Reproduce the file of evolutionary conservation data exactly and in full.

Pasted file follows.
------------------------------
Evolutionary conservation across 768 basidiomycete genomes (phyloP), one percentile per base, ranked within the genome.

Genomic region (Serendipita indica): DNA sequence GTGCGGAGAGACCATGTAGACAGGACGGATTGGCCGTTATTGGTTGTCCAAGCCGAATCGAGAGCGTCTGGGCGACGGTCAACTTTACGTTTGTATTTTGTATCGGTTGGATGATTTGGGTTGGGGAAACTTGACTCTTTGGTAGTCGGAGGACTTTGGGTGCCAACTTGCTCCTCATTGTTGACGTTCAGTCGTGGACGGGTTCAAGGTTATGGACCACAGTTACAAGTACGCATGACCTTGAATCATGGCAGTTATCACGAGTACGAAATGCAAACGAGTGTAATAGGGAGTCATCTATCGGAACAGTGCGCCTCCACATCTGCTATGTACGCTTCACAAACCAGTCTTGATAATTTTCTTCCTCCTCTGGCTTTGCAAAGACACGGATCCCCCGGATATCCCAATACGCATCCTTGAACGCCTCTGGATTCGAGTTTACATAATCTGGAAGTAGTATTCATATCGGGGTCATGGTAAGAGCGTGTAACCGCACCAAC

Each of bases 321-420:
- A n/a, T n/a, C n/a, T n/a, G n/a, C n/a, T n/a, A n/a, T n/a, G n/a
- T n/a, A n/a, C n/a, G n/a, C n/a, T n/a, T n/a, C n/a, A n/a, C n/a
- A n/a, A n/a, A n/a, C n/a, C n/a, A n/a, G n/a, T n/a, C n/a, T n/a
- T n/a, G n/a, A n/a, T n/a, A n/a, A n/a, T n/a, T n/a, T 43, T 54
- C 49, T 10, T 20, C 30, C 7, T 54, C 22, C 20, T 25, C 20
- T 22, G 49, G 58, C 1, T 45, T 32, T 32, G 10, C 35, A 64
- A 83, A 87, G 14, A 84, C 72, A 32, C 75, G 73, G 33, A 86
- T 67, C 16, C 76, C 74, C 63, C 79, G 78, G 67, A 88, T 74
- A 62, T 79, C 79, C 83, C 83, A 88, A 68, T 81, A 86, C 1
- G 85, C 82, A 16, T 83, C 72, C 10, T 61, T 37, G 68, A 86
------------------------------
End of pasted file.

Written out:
Evolutionary conservation across 768 basidiomycete genomes (phyloP), one percentile per base, ranked within the genome.

Genomic region (Serendipita indica): DNA sequence GTGCGGAGAGACCATGTAGACAGGACGGATTGGCCGTTATTGGTTGTCCAAGCCGAATCGAGAGCGTCTGGGCGACGGTCAACTTTACGTTTGTATTTTGTATCGGTTGGATGATTTGGGTTGGGGAAACTTGACTCTTTGGTAGTCGGAGGACTTTGGGTGCCAACTTGCTCCTCATTGTTGACGTTCAGTCGTGGACGGGTTCAAGGTTATGGACCACAGTTACAAGTACGCATGACCTTGAATCATGGCAGTTATCACGAGTACGAAATGCAAACGAGTGTAATAGGGAGTCATCTATCGGAACAGTGCGCCTCCACATCTGCTATGTACGCTTCACAAACCAGTCTTGATAATTTTCTTCCTCCTCTGGCTTTGCAAAGACACGGATCCCCCGGATATCCCAATACGCATCCTTGAACGCCTCTGGATTCGAGTTTACATAATCTGGAAGTAGTATTCATATCGGGGTCATGGTAAGAGCGTGTAACCGCACCAAC

Each of bases 321-420:
- A n/a, T n/a, C n/a, T n/a, G n/a, C n/a, T n/a, A n/a, T n/a, G n/a
- T n/a, A n/a, C n/a, G n/a, C n/a, T n/a, T n/a, C n/a, A n/a, C n/a
- A n/a, A n/a, A n/a, C n/a, C n/a, A n/a, G n/a, T n/a, C n/a, T n/a
- T n/a, G n/a, A n/a, T n/a, A n/a, A n/a, T n/a, T n/a, T 43, T 54
- C 49, T 10, T 20, C 30, C 7, T 54, C 22, C 20, T 25, C 20
- T 22, G 49, G 58, C 1, T 45, T 32, T 32, G 10, C 35, A 64
- A 83, A 87, G 14, A 84, C 72, A 32, C 75, G 73, G 33, A 86
- T 67, C 16, C 76, C 74, C 63, C 79, G 78, G 67, A 88, T 74
- A 62, T 79, C 79, C 83, C 83, A 88, A 68, T 81, A 86, C 1
- G 85, C 82, A 16, T 83, C 72, C 10, T 61, T 37, G 68, A 86